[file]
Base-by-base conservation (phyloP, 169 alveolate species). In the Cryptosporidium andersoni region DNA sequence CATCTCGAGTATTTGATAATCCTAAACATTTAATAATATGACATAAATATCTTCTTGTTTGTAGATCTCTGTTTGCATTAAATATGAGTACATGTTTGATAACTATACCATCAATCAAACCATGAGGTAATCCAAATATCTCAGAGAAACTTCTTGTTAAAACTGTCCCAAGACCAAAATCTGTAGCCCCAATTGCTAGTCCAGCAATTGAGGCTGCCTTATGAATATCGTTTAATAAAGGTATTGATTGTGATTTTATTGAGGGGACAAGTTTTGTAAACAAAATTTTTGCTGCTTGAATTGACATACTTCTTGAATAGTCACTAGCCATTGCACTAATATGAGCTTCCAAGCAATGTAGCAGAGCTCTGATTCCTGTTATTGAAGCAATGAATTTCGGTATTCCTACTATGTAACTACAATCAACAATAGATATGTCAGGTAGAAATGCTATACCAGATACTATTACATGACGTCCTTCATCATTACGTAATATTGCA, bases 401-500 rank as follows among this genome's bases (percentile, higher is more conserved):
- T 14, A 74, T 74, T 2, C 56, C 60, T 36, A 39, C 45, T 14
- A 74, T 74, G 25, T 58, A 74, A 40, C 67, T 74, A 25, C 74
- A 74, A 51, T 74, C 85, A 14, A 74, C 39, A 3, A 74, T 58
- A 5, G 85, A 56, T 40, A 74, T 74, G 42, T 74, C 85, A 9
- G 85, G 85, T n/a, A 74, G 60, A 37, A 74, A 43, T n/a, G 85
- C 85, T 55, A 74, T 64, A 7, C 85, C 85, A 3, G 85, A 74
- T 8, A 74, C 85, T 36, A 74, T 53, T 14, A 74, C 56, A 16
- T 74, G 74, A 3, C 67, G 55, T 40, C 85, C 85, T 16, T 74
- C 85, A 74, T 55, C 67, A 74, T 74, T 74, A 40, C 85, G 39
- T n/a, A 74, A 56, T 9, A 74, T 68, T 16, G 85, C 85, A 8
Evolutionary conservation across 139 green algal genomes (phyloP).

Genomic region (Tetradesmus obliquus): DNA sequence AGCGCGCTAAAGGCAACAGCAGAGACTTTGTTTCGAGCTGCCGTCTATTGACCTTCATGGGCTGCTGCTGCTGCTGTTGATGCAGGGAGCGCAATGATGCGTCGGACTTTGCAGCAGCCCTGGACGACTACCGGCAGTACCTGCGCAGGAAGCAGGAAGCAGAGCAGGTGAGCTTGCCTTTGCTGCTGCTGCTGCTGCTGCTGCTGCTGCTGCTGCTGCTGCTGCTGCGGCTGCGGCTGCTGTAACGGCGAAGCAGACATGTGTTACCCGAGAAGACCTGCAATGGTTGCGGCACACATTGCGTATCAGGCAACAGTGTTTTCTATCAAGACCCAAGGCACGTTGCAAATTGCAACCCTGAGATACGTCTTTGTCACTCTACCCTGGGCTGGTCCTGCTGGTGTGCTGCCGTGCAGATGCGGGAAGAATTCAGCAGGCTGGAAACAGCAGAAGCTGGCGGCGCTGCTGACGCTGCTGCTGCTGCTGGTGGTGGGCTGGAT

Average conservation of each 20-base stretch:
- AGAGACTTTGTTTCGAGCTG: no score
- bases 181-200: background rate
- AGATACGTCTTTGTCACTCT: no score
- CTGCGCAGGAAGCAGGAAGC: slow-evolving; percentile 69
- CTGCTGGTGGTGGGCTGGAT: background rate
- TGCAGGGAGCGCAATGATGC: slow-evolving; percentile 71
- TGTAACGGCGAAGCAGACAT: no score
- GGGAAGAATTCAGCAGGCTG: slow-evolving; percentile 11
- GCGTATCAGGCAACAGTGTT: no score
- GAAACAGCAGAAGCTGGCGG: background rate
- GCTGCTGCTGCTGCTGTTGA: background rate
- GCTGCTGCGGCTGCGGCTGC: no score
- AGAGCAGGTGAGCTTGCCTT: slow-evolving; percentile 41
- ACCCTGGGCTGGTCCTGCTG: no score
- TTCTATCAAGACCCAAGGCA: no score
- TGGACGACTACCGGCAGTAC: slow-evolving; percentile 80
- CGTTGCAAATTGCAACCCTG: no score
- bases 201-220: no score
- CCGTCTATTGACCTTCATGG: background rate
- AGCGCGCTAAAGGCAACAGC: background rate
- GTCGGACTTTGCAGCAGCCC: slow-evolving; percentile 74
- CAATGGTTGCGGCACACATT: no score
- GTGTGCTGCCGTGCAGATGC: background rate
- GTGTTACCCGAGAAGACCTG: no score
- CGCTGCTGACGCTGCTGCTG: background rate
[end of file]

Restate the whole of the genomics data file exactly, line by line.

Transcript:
Base-by-base conservation (phyloP, 169 alveolate species). In the Cryptosporidium andersoni region DNA sequence CATCTCGAGTATTTGATAATCCTAAACATTTAATAATATGACATAAATATCTTCTTGTTTGTAGATCTCTGTTTGCATTAAATATGAGTACATGTTTGATAACTATACCATCAATCAAACCATGAGGTAATCCAAATATCTCAGAGAAACTTCTTGTTAAAACTGTCCCAAGACCAAAATCTGTAGCCCCAATTGCTAGTCCAGCAATTGAGGCTGCCTTATGAATATCGTTTAATAAAGGTATTGATTGTGATTTTATTGAGGGGACAAGTTTTGTAAACAAAATTTTTGCTGCTTGAATTGACATACTTCTTGAATAGTCACTAGCCATTGCACTAATATGAGCTTCCAAGCAATGTAGCAGAGCTCTGATTCCTGTTATTGAAGCAATGAATTTCGGTATTCCTACTATGTAACTACAATCAACAATAGATATGTCAGGTAGAAATGCTATACCAGATACTATTACATGACGTCCTTCATCATTACGTAATATTGCA, bases 401-500 rank as follows among this genome's bases (percentile, higher is more conserved):
- T 14, A 74, T 74, T 2, C 56, C 60, T 36, A 39, C 45, T 14
- A 74, T 74, G 25, T 58, A 74, A 40, C 67, T 74, A 25, C 74
- A 74, A 51, T 74, C 85, A 14, A 74, C 39, A 3, A 74, T 58
- A 5, G 85, A 56, T 40, A 74, T 74, G 42, T 74, C 85, A 9
- G 85, G 85, T n/a, A 74, G 60, A 37, A 74, A 43, T n/a, G 85
- C 85, T 55, A 74, T 64, A 7, C 85, C 85, A 3, G 85, A 74
- T 8, A 74, C 85, T 36, A 74, T 53, T 14, A 74, C 56, A 16
- T 74, G 74, A 3, C 67, G 55, T 40, C 85, C 85, T 16, T 74
- C 85, A 74, T 55, C 67, A 74, T 74, T 74, A 40, C 85, G 39
- T n/a, A 74, A 56, T 9, A 74, T 68, T 16, G 85, C 85, A 8
Evolutionary conservation across 139 green algal genomes (phyloP).

Genomic region (Tetradesmus obliquus): DNA sequence AGCGCGCTAAAGGCAACAGCAGAGACTTTGTTTCGAGCTGCCGTCTATTGACCTTCATGGGCTGCTGCTGCTGCTGTTGATGCAGGGAGCGCAATGATGCGTCGGACTTTGCAGCAGCCCTGGACGACTACCGGCAGTACCTGCGCAGGAAGCAGGAAGCAGAGCAGGTGAGCTTGCCTTTGCTGCTGCTGCTGCTGCTGCTGCTGCTGCTGCTGCTGCTGCTGCTGCGGCTGCGGCTGCTGTAACGGCGAAGCAGACATGTGTTACCCGAGAAGACCTGCAATGGTTGCGGCACACATTGCGTATCAGGCAACAGTGTTTTCTATCAAGACCCAAGGCACGTTGCAAATTGCAACCCTGAGATACGTCTTTGTCACTCTACCCTGGGCTGGTCCTGCTGGTGTGCTGCCGTGCAGATGCGGGAAGAATTCAGCAGGCTGGAAACAGCAGAAGCTGGCGGCGCTGCTGACGCTGCTGCTGCTGCTGGTGGTGGGCTGGAT

Average conservation of each 20-base stretch:
- AGAGACTTTGTTTCGAGCTG: no score
- bases 181-200: background rate
- AGATACGTCTTTGTCACTCT: no score
- CTGCGCAGGAAGCAGGAAGC: slow-evolving; percentile 69
- CTGCTGGTGGTGGGCTGGAT: background rate
- TGCAGGGAGCGCAATGATGC: slow-evolving; percentile 71
- TGTAACGGCGAAGCAGACAT: no score
- GGGAAGAATTCAGCAGGCTG: slow-evolving; percentile 11
- GCGTATCAGGCAACAGTGTT: no score
- GAAACAGCAGAAGCTGGCGG: background rate
- GCTGCTGCTGCTGCTGTTGA: background rate
- GCTGCTGCGGCTGCGGCTGC: no score
- AGAGCAGGTGAGCTTGCCTT: slow-evolving; percentile 41
- ACCCTGGGCTGGTCCTGCTG: no score
- TTCTATCAAGACCCAAGGCA: no score
- TGGACGACTACCGGCAGTAC: slow-evolving; percentile 80
- CGTTGCAAATTGCAACCCTG: no score
- bases 201-220: no score
- CCGTCTATTGACCTTCATGG: background rate
- AGCGCGCTAAAGGCAACAGC: background rate
- GTCGGACTTTGCAGCAGCCC: slow-evolving; percentile 74
- CAATGGTTGCGGCACACATT: no score
- GTGTGCTGCCGTGCAGATGC: background rate
- GTGTTACCCGAGAAGACCTG: no score
- CGCTGCTGACGCTGCTGCTG: background rate